André Lanskoy

André Lanskoy was born in 1902 in Moscow. He studied in St. Petersburg and then in Kiev. It was in 1921 that he arrived in Paris, passionate about painting, and joined the Grande-Chaumière, an academy that saw Tamara De Lempicka, Alexander Calder, Alberto Giacometti and others.

He was quickly noticed by German gallery owner and collector Wilhelm Uhde who made him make his first personal exhibition in 1925. André Lanskoy is then a figurative painter, in the Slavic lineage, with fixed interiors, marked by a very "flat" perspective.

It is from 1938 that his painting evolves towards abstraction. He begins the realization of a series of gouaches (probably his favorite technique) where, little by little, he reviews his conception of the cutting of space. His paintings are very geometric, made of large white lines that cut his subjects, still figurative. Then he frees himself from the representation, to decompose the forms, transforming the characters of yesteryear into an assembly of soft tasks.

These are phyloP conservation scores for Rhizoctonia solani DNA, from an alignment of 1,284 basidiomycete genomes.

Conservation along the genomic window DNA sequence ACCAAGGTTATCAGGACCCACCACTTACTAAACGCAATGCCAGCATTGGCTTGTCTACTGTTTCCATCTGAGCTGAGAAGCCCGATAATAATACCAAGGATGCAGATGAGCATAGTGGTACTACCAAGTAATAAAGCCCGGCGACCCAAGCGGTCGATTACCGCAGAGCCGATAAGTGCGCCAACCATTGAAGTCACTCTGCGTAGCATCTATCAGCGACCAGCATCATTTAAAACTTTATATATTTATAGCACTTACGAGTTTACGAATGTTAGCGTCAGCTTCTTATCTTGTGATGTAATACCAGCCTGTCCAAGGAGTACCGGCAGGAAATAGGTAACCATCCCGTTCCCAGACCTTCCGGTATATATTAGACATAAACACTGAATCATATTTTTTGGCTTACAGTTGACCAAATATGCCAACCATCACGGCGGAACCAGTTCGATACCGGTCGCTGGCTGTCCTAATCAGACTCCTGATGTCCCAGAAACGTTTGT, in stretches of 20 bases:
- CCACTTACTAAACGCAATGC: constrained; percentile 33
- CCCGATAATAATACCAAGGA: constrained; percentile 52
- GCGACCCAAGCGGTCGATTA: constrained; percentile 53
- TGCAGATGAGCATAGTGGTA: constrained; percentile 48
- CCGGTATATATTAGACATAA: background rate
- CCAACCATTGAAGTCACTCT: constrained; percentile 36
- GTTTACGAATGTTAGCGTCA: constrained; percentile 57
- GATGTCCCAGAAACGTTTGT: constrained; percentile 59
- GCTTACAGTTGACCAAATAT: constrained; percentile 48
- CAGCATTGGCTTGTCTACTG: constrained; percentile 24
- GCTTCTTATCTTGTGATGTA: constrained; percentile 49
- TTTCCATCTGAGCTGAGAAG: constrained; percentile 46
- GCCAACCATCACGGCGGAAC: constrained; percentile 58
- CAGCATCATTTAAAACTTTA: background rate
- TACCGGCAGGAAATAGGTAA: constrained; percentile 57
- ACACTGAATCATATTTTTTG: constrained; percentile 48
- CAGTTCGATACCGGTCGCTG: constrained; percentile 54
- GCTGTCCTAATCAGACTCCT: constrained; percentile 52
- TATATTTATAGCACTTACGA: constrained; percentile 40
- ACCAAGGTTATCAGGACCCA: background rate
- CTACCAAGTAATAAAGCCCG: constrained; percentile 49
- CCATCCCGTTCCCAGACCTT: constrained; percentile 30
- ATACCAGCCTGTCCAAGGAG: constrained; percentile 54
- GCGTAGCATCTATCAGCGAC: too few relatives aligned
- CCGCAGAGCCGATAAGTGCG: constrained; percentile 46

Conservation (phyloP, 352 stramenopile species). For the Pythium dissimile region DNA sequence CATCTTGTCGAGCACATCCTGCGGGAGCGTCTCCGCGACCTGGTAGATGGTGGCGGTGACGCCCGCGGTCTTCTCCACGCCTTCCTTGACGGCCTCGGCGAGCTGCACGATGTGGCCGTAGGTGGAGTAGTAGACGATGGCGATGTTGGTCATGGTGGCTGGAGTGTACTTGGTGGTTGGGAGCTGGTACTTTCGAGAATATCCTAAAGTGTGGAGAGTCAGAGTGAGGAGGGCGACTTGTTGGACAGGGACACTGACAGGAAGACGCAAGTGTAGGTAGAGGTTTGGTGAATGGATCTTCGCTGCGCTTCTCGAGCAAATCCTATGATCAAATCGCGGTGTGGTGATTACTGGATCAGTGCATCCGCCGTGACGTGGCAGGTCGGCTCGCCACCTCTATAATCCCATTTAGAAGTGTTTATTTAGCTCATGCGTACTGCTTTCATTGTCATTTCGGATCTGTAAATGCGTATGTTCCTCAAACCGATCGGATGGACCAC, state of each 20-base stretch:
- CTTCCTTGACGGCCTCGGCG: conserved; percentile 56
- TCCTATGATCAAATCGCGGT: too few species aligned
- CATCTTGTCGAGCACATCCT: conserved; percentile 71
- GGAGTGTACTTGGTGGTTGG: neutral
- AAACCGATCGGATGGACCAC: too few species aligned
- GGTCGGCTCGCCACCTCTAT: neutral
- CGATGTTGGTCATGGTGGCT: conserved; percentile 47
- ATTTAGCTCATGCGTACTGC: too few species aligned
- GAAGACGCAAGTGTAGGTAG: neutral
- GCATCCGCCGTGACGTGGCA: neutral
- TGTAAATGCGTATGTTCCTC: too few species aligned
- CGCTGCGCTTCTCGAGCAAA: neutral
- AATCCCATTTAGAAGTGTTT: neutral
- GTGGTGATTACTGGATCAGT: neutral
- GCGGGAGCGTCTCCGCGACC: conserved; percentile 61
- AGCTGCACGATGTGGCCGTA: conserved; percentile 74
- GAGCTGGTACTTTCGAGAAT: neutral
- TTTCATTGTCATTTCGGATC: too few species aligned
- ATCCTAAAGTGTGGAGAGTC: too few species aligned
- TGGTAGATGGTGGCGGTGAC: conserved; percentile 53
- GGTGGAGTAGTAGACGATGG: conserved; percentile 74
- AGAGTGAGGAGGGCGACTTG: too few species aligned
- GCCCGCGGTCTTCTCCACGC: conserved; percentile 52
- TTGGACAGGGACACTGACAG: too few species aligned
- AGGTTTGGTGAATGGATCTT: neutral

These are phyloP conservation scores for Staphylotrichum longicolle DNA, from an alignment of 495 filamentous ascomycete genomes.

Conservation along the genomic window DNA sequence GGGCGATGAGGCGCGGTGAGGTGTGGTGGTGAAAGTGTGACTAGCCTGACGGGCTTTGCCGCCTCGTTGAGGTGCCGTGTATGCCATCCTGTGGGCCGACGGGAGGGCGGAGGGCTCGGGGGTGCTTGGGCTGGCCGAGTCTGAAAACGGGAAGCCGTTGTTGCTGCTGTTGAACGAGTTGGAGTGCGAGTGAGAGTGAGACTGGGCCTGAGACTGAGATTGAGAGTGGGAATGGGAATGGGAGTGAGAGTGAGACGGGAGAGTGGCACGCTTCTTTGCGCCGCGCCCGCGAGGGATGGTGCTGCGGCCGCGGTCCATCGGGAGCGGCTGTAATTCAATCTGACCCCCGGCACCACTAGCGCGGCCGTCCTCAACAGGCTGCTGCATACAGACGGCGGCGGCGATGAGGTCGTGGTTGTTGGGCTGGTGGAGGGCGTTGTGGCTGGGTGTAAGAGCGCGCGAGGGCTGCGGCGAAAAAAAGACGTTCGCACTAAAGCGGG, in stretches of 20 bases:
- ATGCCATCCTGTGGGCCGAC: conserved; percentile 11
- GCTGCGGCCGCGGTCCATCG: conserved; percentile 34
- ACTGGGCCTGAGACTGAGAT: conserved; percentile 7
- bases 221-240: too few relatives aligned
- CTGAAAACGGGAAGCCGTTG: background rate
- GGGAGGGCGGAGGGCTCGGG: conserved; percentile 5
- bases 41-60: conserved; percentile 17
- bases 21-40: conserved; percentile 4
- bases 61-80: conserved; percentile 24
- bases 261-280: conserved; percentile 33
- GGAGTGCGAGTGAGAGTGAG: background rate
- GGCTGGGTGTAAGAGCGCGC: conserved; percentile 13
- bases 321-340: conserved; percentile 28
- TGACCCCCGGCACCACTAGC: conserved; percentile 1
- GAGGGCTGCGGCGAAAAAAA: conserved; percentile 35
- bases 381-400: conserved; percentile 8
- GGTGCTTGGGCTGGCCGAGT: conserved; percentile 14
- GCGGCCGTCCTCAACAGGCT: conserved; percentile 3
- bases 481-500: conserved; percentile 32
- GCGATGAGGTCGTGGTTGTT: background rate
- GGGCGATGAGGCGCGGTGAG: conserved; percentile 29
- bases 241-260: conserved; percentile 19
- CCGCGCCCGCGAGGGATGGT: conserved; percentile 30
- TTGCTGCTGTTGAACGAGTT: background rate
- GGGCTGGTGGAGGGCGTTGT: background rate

His work is not unlike that of Nicolas de Stael, whom he was a close friend, Poliakoff or even Soutine with whom he had built a solid friendship from his early years in Paris.

André Lanskoy, the great Russian painter of the Paris School, died in Paris in 1976. He is buried in the Russian cemetery of Sainte-Geneviève-des-Bois.

Sans titre
38 x 46.5 cm - Oil on canvas 1930


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